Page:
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Are Elephants Going Somewhere?

By John Roberts
7 April 2018 01:29:00

Thailand’s wild places always amaze me, for many reasons of course, as wild places everywhere always do.  

One reason they stand out for me is their proximity with modernity, everywhere else I’ve been (with the exception, I guess, of Nairobi National Park - but this doesn’t hold for the country in general) to get to a National Park with significant wildlife you will turn off a main highway and wind through progressively more rural and slower roads for quite some time until you finally reach a park gate.

In Thailand you can be travelling along at {redacted for legal reasons}kph on a mega highway, turn off and within a kilometre be in forest.  Forest which elephants and sometimes tigers live in.

…& by elephants I mean lots of elephants.

Last month I was lucky enough to be taken on a guided tour of the Dong Phayayen-Khao Yai World Heritage Site, otherwise known as the Eastern Forest Complex.  A massive lump of forest sitting in the middle of the Thai region of Isaan, an area known for it’s spicy food and, to me, the village of Baan Ta Klang, home to most of our mahouts and many of our projects.

This forest complex, though administered as a mosaic of National Parks, Wildlife Sanctuaries and Biosphere Reserves (whatever Biosphere Reserves are), runs contiguously from the famous Khao Yai - rural playground of Bangkok escapees - all the way to the Cambodian border, forming a watershed, catching and releasing what water there is in such a manner that, without it, the woes of Isaan’s farmers, endlessly alternating between flood and drought, would be a whole lot worse, the price of rice higher.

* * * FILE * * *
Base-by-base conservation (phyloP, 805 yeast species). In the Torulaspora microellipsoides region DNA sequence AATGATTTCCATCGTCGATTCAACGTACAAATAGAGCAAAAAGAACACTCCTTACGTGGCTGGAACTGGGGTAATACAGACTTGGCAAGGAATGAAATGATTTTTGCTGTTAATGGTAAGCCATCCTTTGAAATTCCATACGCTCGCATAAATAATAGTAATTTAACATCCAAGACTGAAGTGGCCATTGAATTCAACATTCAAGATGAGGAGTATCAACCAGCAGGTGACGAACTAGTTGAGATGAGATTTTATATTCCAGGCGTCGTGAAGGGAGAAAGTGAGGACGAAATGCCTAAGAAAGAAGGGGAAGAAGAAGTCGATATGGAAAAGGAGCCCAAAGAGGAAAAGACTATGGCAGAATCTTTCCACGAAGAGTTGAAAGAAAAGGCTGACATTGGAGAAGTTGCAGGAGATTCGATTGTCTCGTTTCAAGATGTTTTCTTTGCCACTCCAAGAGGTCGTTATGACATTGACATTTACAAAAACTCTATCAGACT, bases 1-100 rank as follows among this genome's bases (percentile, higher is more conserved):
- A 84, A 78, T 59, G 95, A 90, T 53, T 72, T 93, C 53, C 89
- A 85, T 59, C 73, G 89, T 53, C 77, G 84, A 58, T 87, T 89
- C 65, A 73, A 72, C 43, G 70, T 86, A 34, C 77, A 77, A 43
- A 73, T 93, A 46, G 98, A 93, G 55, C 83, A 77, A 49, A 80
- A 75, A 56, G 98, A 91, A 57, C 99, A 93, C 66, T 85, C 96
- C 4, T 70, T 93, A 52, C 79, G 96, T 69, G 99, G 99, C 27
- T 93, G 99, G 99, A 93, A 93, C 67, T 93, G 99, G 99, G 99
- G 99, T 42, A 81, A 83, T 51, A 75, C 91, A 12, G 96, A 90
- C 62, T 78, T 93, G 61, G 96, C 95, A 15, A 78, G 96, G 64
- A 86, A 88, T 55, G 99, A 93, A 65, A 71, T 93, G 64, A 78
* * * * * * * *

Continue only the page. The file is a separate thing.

The reason I got to go on this guided tour is that we have, for the past couple of years, funded a project at the less trendy end of Khao Yai National Park to help villagers better get along elephants that frequently leave this forest and enter their farm land, eat their crops and generally make a nuisance of themselves.

The organisation that we work with to achieve this, Freeland Foundation, is active throughout the complex and I have been telling myself that our contribution to a small part of their project justifies me taking credit for all their other work too on the grounds that “helping here takes the pressure off elsewhere”.  Understandably they had become bored of this and offered to show me the sheer scale of what they do.

One of the things we’re all trying to figure out is why, given this massive chunk of forest full of elephant food, given that when they do come out to eat (admittedly tasty) crops they get shouted at at best & shot at at worst, why the elephants take the risks to come out when they don’t really have to?

I think they’re going somewhere.

Driving around and through these forests, as is my unfortunate habit, I try to imagine what the whole place looked like before we were here, a job made easier when, as a guest of Freeland, you get to go quite deep into these forests and see what entire valleys, caldera, mountains do look like after they’ve been left alone by humans for forty or more years and - with the obvious exception of removing all the large trees - it can be argued that forty or more years ago we humans were less impactful on the ecosystems we inhabited than we are now.